How to avoid it: Discuss it with your boss if you’re being blamed for something that isn’t your fault. By bringing the issue to their attention, you can work together to find a resolution and prevent the problem from happening in the future.
13. Your boss starts expressing unhappiness with you
Some managers believe their subordinates are perceived as weak performers, so instead of discussing them explicitly, they encourage them.
However, it is important to take note of the fact that this is probably a sign that there is something that needs to be fixed. Therefore, whenever your boss expresses dissatisfaction with you, it is important to take note and make the necessary efforts to fix it.
The earliest sign of a problem is when your supervisor says they are disappointed, unhappy, or displeased with you or your work. These expressions may include oral criticism, sniping comments, department meetings, email, an internal memo, or other communications. If your employer begins to act this way, it is important to take steps to improve the situation before it worsens.
How to avoid it: If your boss starts expressing unhappiness with you, the best thing you can do is try to fix the problem. This may involve doing extra work, being proactive, or communicating more effectively. Whatever the case, make an effort to address the issue head-on.
14. You get written up.
If you’ve done something wrong at work, it’s normal to receive a written warning from your boss. However, if you feel you’re being targeted or singled out for minor infractions, this could be a sign that your boss is trying to set you up for failure.
Sometimes, managers may write up employees for made-up reasons to document their “poor performance.” This documentation can then be used against the employee if they ever decide to leave the company or file a complaint.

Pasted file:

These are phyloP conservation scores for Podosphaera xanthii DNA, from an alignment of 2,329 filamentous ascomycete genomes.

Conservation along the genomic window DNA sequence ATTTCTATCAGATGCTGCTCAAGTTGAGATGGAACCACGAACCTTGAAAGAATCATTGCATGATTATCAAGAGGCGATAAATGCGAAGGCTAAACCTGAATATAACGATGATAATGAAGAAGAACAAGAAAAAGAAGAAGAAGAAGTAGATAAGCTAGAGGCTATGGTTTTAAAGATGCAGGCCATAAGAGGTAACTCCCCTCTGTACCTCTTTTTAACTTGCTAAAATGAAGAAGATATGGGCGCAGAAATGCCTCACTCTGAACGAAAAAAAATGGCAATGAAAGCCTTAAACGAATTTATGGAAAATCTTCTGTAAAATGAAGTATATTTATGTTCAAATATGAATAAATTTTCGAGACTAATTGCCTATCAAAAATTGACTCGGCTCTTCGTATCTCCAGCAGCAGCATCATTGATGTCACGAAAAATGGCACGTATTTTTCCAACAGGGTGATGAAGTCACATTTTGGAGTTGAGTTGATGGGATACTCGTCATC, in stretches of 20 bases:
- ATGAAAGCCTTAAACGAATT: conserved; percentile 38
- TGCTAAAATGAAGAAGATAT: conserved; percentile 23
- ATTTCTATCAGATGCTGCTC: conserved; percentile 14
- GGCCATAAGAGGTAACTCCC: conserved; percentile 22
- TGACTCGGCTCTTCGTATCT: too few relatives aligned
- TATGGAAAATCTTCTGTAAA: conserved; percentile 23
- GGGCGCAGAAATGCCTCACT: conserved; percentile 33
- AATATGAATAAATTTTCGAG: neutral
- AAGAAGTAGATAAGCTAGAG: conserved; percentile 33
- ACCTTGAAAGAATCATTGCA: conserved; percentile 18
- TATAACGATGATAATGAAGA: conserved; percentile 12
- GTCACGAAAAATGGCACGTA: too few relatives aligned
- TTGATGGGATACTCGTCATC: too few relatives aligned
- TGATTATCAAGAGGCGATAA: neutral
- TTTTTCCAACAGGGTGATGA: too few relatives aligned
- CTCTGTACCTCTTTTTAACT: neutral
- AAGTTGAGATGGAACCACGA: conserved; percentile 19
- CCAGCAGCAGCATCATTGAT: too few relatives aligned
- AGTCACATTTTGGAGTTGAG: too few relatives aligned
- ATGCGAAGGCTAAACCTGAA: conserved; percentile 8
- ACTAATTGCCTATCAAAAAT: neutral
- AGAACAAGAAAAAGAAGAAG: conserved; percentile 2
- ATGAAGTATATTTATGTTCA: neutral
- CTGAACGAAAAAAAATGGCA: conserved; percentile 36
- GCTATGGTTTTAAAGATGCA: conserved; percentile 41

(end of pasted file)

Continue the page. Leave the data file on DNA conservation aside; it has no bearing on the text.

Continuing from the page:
If you receive a written warning from your boss, take it seriously and try to improve your performance. However, if you feel the written warning is unwarranted, you may want to speak to a human resources representative about the situation.
How to avoid it: If you receive a written warning, take it seriously and try to improve your performance. However, if you feel the written warning is unwarranted, you may want to speak to a human resources representative about the situation.
15. The write-ups escalate
A red flag is when you obtain a written-up for more than one offense in a short period. For example, a boss may decide that he has to get rid of someone and then will write them up for anything and everything he can think of.
The more times you are written up, and the reasons seem weak or unnecessary, the more this strongly indicates that you will soon be terminated. Therefore, it is important to notice supporting evidence, and if you see a pattern of write-ups that aren’t warranted, you need to start looking for a new job. It is only a matter of time before you will be fired.
How to avoid it: If you receive more than one written warning, take them seriously and try to improve your performance. However, if you feel the written warnings are unwarranted, you may want to speak to a human resources representative about the situation. You may also want to start looking for a new job if you see a pattern of unwarranted write-ups.
16. You get demoted